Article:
U2 scraps Asia-Pacific shows because of illness
LONDON (Reuters) – Irish rock band U2 have postponed the
Asia-Pacific leg of their sold-out world tour due to a family
illness, their promoter said on Thursday.
“This action is unavoidable due to the illness of an
immediate family member of one of the band,” tour promoter
Arthur Fogel said in a statement on the band’s Web site
“Any fan of U2 will realize that this decision has not been
taken lightly. We will announce further details as soon as we
The band’s publicist in Los Angeles declined to elaborate
on the announcement.
U2 was scheduled to begin the Asia-Pacific portion of its
“Vertigo” world tour in the New Zealand city of Auckland on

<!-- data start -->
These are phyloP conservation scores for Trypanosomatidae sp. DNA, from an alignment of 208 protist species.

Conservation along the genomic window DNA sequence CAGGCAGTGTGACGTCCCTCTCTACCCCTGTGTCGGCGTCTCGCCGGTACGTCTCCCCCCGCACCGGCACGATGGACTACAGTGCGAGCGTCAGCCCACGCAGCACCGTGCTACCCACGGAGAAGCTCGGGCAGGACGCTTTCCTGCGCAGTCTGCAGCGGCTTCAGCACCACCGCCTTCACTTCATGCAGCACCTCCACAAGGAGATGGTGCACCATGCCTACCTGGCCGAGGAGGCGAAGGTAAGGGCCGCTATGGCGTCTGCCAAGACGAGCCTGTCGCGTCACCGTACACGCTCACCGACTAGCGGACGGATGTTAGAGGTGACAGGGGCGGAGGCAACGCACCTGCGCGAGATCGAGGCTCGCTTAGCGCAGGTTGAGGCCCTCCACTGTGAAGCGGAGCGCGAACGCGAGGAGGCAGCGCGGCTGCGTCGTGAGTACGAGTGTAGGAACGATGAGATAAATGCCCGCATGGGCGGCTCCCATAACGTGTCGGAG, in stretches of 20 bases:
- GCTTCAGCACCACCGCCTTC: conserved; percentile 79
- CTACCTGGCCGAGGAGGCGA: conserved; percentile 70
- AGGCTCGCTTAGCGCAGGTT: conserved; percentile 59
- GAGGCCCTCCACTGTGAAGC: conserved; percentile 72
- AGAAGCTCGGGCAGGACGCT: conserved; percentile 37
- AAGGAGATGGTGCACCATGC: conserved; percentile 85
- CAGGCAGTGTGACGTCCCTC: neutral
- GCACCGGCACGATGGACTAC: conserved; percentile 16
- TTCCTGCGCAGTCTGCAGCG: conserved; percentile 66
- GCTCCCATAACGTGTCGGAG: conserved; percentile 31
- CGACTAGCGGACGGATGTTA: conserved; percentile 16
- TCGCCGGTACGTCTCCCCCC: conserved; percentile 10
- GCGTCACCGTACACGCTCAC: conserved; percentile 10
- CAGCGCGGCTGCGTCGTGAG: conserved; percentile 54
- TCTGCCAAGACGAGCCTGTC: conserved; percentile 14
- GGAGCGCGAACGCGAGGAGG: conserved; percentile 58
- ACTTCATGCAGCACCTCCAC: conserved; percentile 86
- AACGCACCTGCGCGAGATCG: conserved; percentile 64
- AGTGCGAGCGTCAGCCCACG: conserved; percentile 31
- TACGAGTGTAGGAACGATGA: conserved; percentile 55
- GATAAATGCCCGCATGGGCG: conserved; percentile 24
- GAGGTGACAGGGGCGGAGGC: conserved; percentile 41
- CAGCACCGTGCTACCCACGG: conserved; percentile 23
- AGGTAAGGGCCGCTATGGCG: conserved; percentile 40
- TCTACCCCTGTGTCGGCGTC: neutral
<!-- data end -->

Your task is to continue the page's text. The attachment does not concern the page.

March 17, and then play Australia, Japan and Hawaii. In all, it
postponed 10 shows.
U2 last played New Zealand 12 years ago and Australia eight
years ago. The band has been touring the world in support of
its Grammy-winning album “How to Dismantle an Atomic Bomb”
since March 2005.
It completed the Latin American leg in Buenos Aires last
week. In Brazil when tickets went on sale, people waited for
more than 12 hours in queues stretching round city blocks,
despite tickets costing about $75, or two-thirds of Brazil’s
minimum monthly wage.
In Mexico, lead singer Bono and the band played hits
including “I Still Haven’t Found What I’m Looking For” to
90,000 fans at the capital Mexico City’s Azteca Stadium.
The band — Bono, guitarist the Edge, bass player Adam
Clayton and drummer Larry Mullen, Jr. — received an Amnesty
International award for its human rights work before going on
stage in Chile.
U2 were among the top three highest earning touring bands
in 2005, making close to $140 million from concerts, according
to trade publication Pollstar.
U2′s tour is promoted by TNA, a unit of Live Nation Inc.,
the recently spun-off live-entertainment arm of Clear Channel